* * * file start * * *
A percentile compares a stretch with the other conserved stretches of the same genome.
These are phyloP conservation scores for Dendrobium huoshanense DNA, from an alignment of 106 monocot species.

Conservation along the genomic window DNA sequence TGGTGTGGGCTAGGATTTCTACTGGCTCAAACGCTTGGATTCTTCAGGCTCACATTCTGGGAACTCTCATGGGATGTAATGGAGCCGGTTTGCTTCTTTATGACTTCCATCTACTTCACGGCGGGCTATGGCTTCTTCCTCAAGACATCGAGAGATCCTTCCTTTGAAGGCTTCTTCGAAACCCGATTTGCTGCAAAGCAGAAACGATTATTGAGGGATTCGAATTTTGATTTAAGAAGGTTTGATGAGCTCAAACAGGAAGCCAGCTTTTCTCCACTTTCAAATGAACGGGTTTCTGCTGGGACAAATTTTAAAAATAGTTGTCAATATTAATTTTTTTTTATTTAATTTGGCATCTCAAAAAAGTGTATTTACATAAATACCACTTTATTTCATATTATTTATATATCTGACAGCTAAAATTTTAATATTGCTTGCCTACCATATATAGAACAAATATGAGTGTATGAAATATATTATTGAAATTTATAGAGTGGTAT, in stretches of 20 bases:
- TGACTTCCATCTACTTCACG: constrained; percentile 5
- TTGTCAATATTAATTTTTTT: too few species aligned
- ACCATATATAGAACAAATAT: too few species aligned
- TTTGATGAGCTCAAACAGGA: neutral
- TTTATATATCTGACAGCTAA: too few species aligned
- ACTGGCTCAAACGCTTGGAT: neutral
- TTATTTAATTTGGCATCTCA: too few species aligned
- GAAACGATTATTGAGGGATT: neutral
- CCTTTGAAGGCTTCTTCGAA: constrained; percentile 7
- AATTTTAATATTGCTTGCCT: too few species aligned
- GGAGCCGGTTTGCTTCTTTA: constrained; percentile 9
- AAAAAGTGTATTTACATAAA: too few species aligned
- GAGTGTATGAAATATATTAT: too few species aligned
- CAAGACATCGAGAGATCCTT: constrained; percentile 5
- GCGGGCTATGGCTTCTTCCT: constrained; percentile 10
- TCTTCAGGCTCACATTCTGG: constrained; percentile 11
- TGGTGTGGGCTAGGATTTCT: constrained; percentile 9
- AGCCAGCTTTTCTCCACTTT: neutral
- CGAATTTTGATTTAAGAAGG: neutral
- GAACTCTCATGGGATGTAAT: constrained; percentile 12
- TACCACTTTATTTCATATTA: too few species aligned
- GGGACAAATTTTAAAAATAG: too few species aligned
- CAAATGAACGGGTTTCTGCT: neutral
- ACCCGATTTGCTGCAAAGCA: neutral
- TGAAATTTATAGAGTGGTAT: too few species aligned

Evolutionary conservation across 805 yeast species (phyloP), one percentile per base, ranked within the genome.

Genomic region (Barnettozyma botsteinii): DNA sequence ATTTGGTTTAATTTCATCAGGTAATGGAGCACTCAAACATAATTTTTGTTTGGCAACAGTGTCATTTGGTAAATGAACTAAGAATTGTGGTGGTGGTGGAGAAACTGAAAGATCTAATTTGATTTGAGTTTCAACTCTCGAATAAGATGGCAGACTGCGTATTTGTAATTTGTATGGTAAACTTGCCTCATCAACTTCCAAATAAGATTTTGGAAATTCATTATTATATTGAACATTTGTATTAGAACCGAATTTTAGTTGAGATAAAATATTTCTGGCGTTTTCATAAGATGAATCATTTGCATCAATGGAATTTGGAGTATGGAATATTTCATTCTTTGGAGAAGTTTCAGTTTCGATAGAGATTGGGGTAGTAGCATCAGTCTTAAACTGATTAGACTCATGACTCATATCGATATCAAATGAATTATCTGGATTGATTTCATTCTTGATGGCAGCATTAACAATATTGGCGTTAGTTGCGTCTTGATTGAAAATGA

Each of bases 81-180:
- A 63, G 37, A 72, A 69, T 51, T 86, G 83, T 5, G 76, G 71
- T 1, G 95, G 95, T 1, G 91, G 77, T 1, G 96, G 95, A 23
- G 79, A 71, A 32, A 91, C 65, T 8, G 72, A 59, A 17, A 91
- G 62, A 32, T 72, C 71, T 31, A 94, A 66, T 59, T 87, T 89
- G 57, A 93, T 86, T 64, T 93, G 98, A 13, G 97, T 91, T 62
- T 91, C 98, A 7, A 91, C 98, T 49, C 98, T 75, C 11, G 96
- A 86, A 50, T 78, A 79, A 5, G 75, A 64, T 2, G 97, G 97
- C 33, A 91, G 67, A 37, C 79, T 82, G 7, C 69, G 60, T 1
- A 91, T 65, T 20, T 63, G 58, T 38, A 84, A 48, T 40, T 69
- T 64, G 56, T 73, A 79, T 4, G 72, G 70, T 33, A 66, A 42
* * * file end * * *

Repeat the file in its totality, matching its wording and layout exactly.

A percentile compares a stretch with the other conserved stretches of the same genome.
These are phyloP conservation scores for Dendrobium huoshanense DNA, from an alignment of 106 monocot species.

Conservation along the genomic window DNA sequence TGGTGTGGGCTAGGATTTCTACTGGCTCAAACGCTTGGATTCTTCAGGCTCACATTCTGGGAACTCTCATGGGATGTAATGGAGCCGGTTTGCTTCTTTATGACTTCCATCTACTTCACGGCGGGCTATGGCTTCTTCCTCAAGACATCGAGAGATCCTTCCTTTGAAGGCTTCTTCGAAACCCGATTTGCTGCAAAGCAGAAACGATTATTGAGGGATTCGAATTTTGATTTAAGAAGGTTTGATGAGCTCAAACAGGAAGCCAGCTTTTCTCCACTTTCAAATGAACGGGTTTCTGCTGGGACAAATTTTAAAAATAGTTGTCAATATTAATTTTTTTTTATTTAATTTGGCATCTCAAAAAAGTGTATTTACATAAATACCACTTTATTTCATATTATTTATATATCTGACAGCTAAAATTTTAATATTGCTTGCCTACCATATATAGAACAAATATGAGTGTATGAAATATATTATTGAAATTTATAGAGTGGTAT, in stretches of 20 bases:
- TGACTTCCATCTACTTCACG: constrained; percentile 5
- TTGTCAATATTAATTTTTTT: too few species aligned
- ACCATATATAGAACAAATAT: too few species aligned
- TTTGATGAGCTCAAACAGGA: neutral
- TTTATATATCTGACAGCTAA: too few species aligned
- ACTGGCTCAAACGCTTGGAT: neutral
- TTATTTAATTTGGCATCTCA: too few species aligned
- GAAACGATTATTGAGGGATT: neutral
- CCTTTGAAGGCTTCTTCGAA: constrained; percentile 7
- AATTTTAATATTGCTTGCCT: too few species aligned
- GGAGCCGGTTTGCTTCTTTA: constrained; percentile 9
- AAAAAGTGTATTTACATAAA: too few species aligned
- GAGTGTATGAAATATATTAT: too few species aligned
- CAAGACATCGAGAGATCCTT: constrained; percentile 5
- GCGGGCTATGGCTTCTTCCT: constrained; percentile 10
- TCTTCAGGCTCACATTCTGG: constrained; percentile 11
- TGGTGTGGGCTAGGATTTCT: constrained; percentile 9
- AGCCAGCTTTTCTCCACTTT: neutral
- CGAATTTTGATTTAAGAAGG: neutral
- GAACTCTCATGGGATGTAAT: constrained; percentile 12
- TACCACTTTATTTCATATTA: too few species aligned
- GGGACAAATTTTAAAAATAG: too few species aligned
- CAAATGAACGGGTTTCTGCT: neutral
- ACCCGATTTGCTGCAAAGCA: neutral
- TGAAATTTATAGAGTGGTAT: too few species aligned

Evolutionary conservation across 805 yeast species (phyloP), one percentile per base, ranked within the genome.

Genomic region (Barnettozyma botsteinii): DNA sequence ATTTGGTTTAATTTCATCAGGTAATGGAGCACTCAAACATAATTTTTGTTTGGCAACAGTGTCATTTGGTAAATGAACTAAGAATTGTGGTGGTGGTGGAGAAACTGAAAGATCTAATTTGATTTGAGTTTCAACTCTCGAATAAGATGGCAGACTGCGTATTTGTAATTTGTATGGTAAACTTGCCTCATCAACTTCCAAATAAGATTTTGGAAATTCATTATTATATTGAACATTTGTATTAGAACCGAATTTTAGTTGAGATAAAATATTTCTGGCGTTTTCATAAGATGAATCATTTGCATCAATGGAATTTGGAGTATGGAATATTTCATTCTTTGGAGAAGTTTCAGTTTCGATAGAGATTGGGGTAGTAGCATCAGTCTTAAACTGATTAGACTCATGACTCATATCGATATCAAATGAATTATCTGGATTGATTTCATTCTTGATGGCAGCATTAACAATATTGGCGTTAGTTGCGTCTTGATTGAAAATGA

Each of bases 81-180:
- A 63, G 37, A 72, A 69, T 51, T 86, G 83, T 5, G 76, G 71
- T 1, G 95, G 95, T 1, G 91, G 77, T 1, G 96, G 95, A 23
- G 79, A 71, A 32, A 91, C 65, T 8, G 72, A 59, A 17, A 91
- G 62, A 32, T 72, C 71, T 31, A 94, A 66, T 59, T 87, T 89
- G 57, A 93, T 86, T 64, T 93, G 98, A 13, G 97, T 91, T 62
- T 91, C 98, A 7, A 91, C 98, T 49, C 98, T 75, C 11, G 96
- A 86, A 50, T 78, A 79, A 5, G 75, A 64, T 2, G 97, G 97
- C 33, A 91, G 67, A 37, C 79, T 82, G 7, C 69, G 60, T 1
- A 91, T 65, T 20, T 63, G 58, T 38, A 84, A 48, T 40, T 69
- T 64, G 56, T 73, A 79, T 4, G 72, G 70, T 33, A 66, A 42